# How Does an Airplane Flies

Only available on StudyMode
• Topic: Wing, Fixed-wing aircraft, Aircraft
• Pages : 5 (1452 words )
• Published : March 14, 2013

Text Preview
ng realty development corp.|
How Does An Airplane Fly?|
|
Rgie Xristian Ortega Ng|
3/12/2013|

A
ll the object here on the Earth above, needs a wing in order to lift itself and a power to push itself forward. If an object is light in weight it is easy to fly, like a kite, it is made up of paper and thin strips of wood, so it is light in weight, a bird; their body is lightweight so they can fly easily without any hassle. If an object is heavy or huge, it needs a great lift and power in order to lift them. I’m pretty much sure that most of the people here, ask themselves, ask their colleagues, when they are at the airport and boarding an airplane, the airplane’s takeoff, cruise and landing. Of all this circumstances , how does an airplane flies, and stay up in the air or sky, despite of its tremendous weight and gravity. I’m also pretty much sure that everyone of us have seen an airplane takeoff at the airport, the ascend or climb at the air see from below at the villages, and from down where, look up in the sky there is a couple of flashing lights up there not knowing it is an airplane.

A
irplanes fly by knowing the different requirements namely:
1st step, is the PRINCIPLES OF FLIGHT. Applying 2 scientific principles from different scientists. These principles were: Bernoulli’s principle and Newton’s Law of motion. Bernoulli’s principle states that “The relationship between the velocity and pressure exerted by a moving liquid or air”, next is Newton’s 3rd Law of motion states that “For every action there is an equal and opposite reaction”.

Bernoulli’s Principle

Newton’s 3rd Law of Motion
2nd step is the FORCES ACTING ON AN AIRPLANE, we need forces in order to fly, and these forces are namely thrust, drag, weight and lift. Thrust is the forward motion cause by the powerplant, Drag is the backward motion or the hindering force due to the shape of the fuselage, the planes on the body of the aircraft, Weight is the force attracting object closer to the earth because of gravity and lastly the Lift is the force that pushes the airplane up by flowing the air through the wings and pushing the airplane upward. 3rd step is the PRIMARY CONTROL SURFACES; of course the airplane need controls not only the forces and the principles. Primary control surfaces consists of first the aileron. Aileron is an airfoil located at the wings both left and right, it is used to raise and lower the wings. The pilot controls the roll of the plane by raising one aileron or the other with a control wheel. Turning the control wheel clockwise raises the right aileron and lowers the left aileron, which rolls the aircraft to the right. Second is the rudder. Rudder is an airfoil located at the empennage particularly at the vertical stabilizer; it is used to control the yaw of the plane. The pilot moves rudder left and right, with left and right pedals. Pressing the right rudder pedal moves the rudder to the right. This yaws the aircraft to the right. Used together, the rudder and the ailerons are used to turn the plane. Last primary control is the elevator. Elevator is located at again the empennage particularly at the horizontal stabilizer; it is used to to control the pitch of the plane. A pilot uses a control wheel to raise and lower the elevators, by moving it forward to back ward. Lowering the elevators makes the plane nose go down and allows the plane to go down. By raising the elevators the pilot can make the plane go up.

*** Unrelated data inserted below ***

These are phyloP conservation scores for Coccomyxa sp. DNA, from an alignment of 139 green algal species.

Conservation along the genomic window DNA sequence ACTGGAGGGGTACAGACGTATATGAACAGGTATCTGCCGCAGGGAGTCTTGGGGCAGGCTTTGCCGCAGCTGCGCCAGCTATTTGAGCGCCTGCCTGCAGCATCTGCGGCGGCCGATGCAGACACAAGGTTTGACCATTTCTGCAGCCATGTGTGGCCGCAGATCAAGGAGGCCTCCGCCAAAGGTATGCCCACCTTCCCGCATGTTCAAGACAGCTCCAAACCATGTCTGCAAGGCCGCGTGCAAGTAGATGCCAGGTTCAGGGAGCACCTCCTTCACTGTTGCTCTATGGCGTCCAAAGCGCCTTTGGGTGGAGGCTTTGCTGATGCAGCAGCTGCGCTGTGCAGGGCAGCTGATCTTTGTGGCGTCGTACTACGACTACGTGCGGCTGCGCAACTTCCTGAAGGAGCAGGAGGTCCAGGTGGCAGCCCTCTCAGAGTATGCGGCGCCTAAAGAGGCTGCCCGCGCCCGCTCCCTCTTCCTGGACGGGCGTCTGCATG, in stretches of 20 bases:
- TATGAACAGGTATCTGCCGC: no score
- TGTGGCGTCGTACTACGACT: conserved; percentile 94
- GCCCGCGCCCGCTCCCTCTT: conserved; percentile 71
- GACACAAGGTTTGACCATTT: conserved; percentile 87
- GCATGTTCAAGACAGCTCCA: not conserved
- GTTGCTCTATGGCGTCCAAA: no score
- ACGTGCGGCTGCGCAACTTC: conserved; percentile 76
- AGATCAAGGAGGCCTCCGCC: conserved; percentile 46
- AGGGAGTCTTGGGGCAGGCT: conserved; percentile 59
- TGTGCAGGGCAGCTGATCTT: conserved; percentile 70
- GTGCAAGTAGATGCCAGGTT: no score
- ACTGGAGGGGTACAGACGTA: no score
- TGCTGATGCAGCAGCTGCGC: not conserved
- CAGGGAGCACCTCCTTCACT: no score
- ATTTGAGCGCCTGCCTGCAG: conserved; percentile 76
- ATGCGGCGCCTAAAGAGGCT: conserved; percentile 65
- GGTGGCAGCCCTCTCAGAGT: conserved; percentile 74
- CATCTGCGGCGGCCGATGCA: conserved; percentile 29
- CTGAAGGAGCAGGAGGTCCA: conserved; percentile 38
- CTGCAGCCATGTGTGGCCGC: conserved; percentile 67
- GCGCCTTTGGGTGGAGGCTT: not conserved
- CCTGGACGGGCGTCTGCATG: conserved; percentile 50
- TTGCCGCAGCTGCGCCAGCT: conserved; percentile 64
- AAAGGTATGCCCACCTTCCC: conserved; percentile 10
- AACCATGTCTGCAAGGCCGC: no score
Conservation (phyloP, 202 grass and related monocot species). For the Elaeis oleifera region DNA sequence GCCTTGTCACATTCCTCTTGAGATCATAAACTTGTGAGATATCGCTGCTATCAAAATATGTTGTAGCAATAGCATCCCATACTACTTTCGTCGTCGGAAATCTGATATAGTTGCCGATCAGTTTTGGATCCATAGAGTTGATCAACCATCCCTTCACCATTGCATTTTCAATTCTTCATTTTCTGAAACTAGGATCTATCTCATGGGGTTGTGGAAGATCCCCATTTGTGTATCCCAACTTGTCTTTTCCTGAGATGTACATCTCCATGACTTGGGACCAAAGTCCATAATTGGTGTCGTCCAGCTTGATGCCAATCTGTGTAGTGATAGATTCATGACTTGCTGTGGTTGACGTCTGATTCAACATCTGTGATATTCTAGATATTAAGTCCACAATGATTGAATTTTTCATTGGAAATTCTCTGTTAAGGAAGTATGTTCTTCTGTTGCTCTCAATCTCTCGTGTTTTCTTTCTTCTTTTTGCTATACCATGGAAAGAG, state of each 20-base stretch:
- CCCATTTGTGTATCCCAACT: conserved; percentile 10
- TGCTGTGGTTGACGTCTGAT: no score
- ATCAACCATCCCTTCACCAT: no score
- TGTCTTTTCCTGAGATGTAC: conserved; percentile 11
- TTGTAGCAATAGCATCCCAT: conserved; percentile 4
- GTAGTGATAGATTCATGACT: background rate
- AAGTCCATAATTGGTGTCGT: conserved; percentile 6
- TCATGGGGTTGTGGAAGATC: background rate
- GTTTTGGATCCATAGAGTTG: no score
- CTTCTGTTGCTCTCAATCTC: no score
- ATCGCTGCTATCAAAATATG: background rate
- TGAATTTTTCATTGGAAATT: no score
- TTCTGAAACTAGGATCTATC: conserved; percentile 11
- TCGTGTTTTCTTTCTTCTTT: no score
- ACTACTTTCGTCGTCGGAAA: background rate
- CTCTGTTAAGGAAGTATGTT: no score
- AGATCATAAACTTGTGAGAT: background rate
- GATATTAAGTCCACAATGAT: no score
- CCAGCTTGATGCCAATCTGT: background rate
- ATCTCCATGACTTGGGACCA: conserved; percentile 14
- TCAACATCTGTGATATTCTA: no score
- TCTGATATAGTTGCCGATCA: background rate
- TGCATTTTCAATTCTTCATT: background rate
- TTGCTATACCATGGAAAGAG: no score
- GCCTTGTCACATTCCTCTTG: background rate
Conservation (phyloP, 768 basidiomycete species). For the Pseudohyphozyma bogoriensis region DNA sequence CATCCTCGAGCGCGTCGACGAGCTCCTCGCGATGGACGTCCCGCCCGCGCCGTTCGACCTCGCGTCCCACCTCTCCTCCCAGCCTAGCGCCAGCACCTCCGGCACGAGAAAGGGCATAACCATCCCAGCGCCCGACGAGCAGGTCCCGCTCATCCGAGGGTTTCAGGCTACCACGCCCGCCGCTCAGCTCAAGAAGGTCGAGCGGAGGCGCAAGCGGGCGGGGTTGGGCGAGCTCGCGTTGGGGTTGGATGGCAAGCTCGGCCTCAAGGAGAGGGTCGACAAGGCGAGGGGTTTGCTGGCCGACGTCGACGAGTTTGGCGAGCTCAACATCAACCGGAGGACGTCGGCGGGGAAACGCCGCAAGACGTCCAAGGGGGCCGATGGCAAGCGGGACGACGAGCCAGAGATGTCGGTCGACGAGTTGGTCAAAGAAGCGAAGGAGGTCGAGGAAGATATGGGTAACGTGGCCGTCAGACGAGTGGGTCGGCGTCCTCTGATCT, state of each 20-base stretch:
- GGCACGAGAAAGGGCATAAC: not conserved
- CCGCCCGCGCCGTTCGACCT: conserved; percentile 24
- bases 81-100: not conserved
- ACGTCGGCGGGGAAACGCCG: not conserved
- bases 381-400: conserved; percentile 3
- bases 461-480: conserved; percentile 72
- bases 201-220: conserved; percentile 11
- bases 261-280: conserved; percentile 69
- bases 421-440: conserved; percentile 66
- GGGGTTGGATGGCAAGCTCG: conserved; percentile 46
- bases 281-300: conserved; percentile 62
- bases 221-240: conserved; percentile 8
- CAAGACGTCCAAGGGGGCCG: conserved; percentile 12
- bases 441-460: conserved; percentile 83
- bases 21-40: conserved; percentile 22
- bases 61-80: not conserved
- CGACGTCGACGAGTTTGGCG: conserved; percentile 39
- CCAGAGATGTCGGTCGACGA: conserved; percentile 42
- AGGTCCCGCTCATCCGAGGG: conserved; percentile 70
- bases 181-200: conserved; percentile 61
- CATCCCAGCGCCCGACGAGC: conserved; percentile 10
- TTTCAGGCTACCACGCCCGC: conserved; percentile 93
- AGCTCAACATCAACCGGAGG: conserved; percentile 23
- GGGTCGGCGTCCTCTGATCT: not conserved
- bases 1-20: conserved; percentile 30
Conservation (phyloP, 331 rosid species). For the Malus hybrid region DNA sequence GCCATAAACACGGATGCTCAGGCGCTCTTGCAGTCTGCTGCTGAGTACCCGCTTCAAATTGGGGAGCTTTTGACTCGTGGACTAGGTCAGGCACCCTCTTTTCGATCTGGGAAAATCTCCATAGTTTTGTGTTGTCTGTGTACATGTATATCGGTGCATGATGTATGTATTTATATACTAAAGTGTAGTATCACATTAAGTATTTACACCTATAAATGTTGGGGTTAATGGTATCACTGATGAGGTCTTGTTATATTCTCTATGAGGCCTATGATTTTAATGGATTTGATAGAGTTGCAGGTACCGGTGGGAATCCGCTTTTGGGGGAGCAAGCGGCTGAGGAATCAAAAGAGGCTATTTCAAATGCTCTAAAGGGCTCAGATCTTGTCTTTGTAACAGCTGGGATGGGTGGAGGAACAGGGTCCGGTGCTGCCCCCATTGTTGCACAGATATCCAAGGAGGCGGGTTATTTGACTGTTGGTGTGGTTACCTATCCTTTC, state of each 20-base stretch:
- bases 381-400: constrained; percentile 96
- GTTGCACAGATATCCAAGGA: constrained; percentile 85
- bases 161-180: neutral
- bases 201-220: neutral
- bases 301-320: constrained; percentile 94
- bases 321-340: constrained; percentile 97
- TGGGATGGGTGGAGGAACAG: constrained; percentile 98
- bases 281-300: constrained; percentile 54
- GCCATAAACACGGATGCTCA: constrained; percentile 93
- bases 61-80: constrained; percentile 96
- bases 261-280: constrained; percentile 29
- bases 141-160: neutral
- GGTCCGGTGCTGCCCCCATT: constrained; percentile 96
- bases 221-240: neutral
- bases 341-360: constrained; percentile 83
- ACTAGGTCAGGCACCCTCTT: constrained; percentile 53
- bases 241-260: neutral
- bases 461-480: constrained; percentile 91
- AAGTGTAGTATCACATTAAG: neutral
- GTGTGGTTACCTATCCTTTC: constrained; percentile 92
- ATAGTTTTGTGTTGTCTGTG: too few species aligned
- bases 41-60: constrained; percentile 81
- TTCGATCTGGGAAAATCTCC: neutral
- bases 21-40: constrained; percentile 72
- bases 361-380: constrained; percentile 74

4th Prior to this primary control surfaces is the SECONDARY CONTROL SURFACES. Trim tabs are small surfaces connected to the trailing...